Spare a tear for the poor Sandinista official who has to explain to Nicaraguan President Daniel Ortega what happened in the House in the "showdown" on aid to the contras.
When the legislative farce was over, both Democrats and Republicans were saying they had "won." Actually, all that had occurred was that the Republicans, who have been berating the Democrats for stalling, had managed to defer a final decision until May 12 -- and maybe not even then if they can't get 218 votes for a discharge petition.
The Republicans, in the words of their leader, Robert H. Michel (Ill.), threw "a monkey wrench" into the works. They voted in droves for an amendment offered by Rep. Lee H. Hamilton (D-Ind.) that would ban all aid to the contras, thereby exposing themselves to charges of "soft on communism."
But they think, they said at a post-tumult news conference, that they had outsmarted the Democrats. How? Here is where the Sandinista official will have to take a deep breath and talk about conspiracies and coups and the regular order -- and hope that it will sound better in Spanish.
House Speaker Thomas P. (Tip) O'Neill (D-Mass.), in their view, pulled a fast one when he put contra aid on a supplemental appropriations bill. There has been for the past 48 hours in the House more talk about "coupling" and "uncoupling" and "marrying" than at a singles bar. The Republicans feel O'Neill's maneuver was unspeakably unfair, because they know that the president will veto the spending bill.
They have railed and moaned at the burden of being a minority, of having to pass judgment on a question that they claim represents a cosmic clash between the forces of good and evil in this hemisphere -- in a money measure. They could not concentrate on the great matter at hand because it was buried in, to use Michel's words, "a great busting barrel of rancid pork."
Last week, they began scheming to confound the Democrats. Their strategy was to end the argument by putting Hamilton over the top and seeking to fight another day by getting a "clean" bill for $100 million in aid onto the floor via discharge petition.
They had the supreme pleasure of watching the Democrats watch the scoreboard during the vote on Hamilton, which during the raucous roll call became the Cinderella of all contra-aid bills. The Democrats, baffled and stupefied, began huddling and murmuring, consternation written on their faces. The Republicans cackled and chortled like children watching someone light an exploding cigar.
But at their "victory" news conference, questions were asked. Why had they called off the showdown if they could have won it? Well, the supplementary appropriations bill was simply not the right way to go about it.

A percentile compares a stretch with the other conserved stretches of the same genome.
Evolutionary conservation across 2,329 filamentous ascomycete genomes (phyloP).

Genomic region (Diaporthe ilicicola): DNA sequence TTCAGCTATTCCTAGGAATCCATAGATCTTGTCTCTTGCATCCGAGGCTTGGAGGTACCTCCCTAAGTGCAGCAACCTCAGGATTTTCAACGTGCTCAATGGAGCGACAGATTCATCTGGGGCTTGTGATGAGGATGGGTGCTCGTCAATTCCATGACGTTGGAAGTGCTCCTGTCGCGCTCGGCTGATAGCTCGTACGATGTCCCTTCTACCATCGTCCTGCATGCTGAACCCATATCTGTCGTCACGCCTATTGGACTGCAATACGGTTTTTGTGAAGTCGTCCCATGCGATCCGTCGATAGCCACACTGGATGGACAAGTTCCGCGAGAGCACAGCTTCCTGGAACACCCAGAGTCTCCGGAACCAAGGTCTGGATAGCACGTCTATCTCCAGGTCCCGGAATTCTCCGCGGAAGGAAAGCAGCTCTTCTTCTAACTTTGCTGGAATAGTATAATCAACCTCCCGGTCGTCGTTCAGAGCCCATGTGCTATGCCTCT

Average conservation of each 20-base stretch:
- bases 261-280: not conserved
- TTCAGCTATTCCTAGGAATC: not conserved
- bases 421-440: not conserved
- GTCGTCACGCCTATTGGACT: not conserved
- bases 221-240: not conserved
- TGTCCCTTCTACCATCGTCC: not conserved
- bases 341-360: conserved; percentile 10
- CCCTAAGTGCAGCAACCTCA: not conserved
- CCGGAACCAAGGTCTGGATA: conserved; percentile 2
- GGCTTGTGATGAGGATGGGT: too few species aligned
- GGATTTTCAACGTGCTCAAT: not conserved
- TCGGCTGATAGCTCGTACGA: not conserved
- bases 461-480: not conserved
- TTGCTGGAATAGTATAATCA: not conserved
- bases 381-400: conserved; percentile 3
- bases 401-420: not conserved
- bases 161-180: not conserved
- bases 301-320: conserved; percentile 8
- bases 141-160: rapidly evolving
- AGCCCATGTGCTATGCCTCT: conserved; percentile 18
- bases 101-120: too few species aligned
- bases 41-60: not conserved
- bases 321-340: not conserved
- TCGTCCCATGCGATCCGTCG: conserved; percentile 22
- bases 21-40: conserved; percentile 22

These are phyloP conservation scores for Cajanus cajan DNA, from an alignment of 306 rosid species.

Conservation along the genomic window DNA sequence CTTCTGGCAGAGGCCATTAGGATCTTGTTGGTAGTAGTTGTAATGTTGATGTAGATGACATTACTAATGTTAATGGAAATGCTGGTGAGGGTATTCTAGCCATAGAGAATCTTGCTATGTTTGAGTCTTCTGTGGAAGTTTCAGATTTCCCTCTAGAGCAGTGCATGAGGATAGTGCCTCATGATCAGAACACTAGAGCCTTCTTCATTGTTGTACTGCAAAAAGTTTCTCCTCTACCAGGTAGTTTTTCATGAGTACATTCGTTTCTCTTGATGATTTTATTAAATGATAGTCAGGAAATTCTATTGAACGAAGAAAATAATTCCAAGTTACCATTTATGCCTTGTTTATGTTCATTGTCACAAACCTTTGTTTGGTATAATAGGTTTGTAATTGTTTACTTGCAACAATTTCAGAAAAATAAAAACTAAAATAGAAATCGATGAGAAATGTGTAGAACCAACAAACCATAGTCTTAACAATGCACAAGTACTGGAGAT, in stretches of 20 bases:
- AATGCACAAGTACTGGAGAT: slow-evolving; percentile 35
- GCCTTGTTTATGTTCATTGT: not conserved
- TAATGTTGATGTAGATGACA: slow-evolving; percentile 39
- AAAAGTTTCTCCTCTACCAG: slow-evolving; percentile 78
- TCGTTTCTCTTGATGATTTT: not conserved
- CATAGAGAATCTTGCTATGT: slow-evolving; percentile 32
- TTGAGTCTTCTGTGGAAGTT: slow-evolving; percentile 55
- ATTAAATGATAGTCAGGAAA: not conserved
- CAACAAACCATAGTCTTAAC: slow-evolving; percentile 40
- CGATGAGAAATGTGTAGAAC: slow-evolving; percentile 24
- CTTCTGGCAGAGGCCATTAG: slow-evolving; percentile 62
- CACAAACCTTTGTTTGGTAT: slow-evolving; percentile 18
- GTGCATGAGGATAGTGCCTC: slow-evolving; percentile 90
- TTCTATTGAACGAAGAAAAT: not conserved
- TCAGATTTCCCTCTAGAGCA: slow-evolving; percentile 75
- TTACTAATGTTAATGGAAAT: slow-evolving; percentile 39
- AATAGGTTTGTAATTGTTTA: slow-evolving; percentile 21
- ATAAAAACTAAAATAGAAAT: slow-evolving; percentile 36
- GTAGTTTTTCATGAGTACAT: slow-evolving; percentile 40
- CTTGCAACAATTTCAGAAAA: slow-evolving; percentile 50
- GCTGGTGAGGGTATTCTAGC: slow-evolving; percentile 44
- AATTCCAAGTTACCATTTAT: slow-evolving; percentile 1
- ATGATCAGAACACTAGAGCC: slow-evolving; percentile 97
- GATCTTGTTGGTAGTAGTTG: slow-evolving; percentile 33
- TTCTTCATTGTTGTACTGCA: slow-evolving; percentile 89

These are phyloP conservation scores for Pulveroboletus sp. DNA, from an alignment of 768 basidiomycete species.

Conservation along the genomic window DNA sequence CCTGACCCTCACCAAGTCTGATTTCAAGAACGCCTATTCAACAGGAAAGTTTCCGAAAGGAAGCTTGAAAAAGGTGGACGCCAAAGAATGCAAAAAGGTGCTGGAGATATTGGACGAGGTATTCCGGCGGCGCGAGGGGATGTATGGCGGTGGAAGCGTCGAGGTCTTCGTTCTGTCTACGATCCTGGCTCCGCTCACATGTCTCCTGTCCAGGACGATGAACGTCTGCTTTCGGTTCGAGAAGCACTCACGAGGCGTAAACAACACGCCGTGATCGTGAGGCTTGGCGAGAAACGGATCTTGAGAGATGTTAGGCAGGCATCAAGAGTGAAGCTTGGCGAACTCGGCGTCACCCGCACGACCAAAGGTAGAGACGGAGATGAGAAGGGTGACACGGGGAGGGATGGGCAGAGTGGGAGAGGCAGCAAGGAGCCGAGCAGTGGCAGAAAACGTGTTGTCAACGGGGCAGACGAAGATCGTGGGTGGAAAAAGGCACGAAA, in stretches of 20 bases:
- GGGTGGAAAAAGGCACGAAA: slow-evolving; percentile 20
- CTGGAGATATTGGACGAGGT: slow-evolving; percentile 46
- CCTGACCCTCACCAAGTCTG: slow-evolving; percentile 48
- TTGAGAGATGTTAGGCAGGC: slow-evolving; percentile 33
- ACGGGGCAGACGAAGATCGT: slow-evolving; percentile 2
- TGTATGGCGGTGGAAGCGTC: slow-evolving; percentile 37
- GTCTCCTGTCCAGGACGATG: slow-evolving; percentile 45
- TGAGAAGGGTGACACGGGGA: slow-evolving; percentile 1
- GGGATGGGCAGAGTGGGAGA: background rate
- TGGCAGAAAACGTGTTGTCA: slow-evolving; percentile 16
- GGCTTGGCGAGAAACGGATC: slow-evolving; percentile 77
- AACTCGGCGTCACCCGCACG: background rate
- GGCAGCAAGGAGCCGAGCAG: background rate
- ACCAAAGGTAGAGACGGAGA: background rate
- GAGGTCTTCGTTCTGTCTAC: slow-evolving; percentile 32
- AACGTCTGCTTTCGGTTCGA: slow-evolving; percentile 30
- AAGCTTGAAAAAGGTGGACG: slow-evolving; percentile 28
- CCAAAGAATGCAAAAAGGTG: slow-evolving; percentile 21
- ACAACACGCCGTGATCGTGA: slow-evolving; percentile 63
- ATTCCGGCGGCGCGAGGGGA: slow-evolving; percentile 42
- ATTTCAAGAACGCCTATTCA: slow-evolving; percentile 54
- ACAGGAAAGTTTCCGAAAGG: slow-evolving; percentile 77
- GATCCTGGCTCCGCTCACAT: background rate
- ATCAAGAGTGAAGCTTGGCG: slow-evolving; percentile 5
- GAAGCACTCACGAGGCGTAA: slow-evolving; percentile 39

Their policy chairman, Dick Cheney (R-Wyo.), insisted that they could have also have beaten the "compromise" offered by Rep. Dave McCurdy (D-Okla.), which would require them to vote yet again on the issue.
Their plan, and the Sandinista may wish to skip this part, is to attach their bill to a year-old bill of McCurdy's -- he collaborated with them for "humanitarian" aid -- and then amend it.
They think that they can get the 65 Democrats who voted seriously against Hamilton's ban on aid to sign their discharge petition.
But how can they expect to pass military aid in three weeks, when they lost just three weeks ago? "It's a different world," according to them.
By that, they mean that the country, applauding the president's action in Libya, will swing to his view on Nicaragua. GOP Whip Trent Lott (Miss.) said, straining to make the connection, that what transpired was "a message similar to the one delivered to Libya two days ago."
But the connection was never made on Capitol Hill. Democrats fretted about a "two-front war." Instead of the pat on the back they expected for their impeccably bipartisan conduct on Libya, they got a nasty reminder from the White House that Ortega gets Qaddafi's charity.
The public will not buy at all. Yes on Libya, no on Nicaragua. The Great Explainer cannot delete their memories of Vietnam. They hate jungle wars; they know military aid is followed by U.S. troops. Two to one, they say no, according to the latest polls.
Their intransigence has left the Republican House leader hinting that the voters are dumb. "It is not an issue which is readily absorbed and assimilated." In other words, the voters are dumb. When you don't have the public, you go for heavy-handed legerdemain.
Maybe the Sandinista should just say to Ortega, "Look, they gave you a little more time. It's the best you can hope for."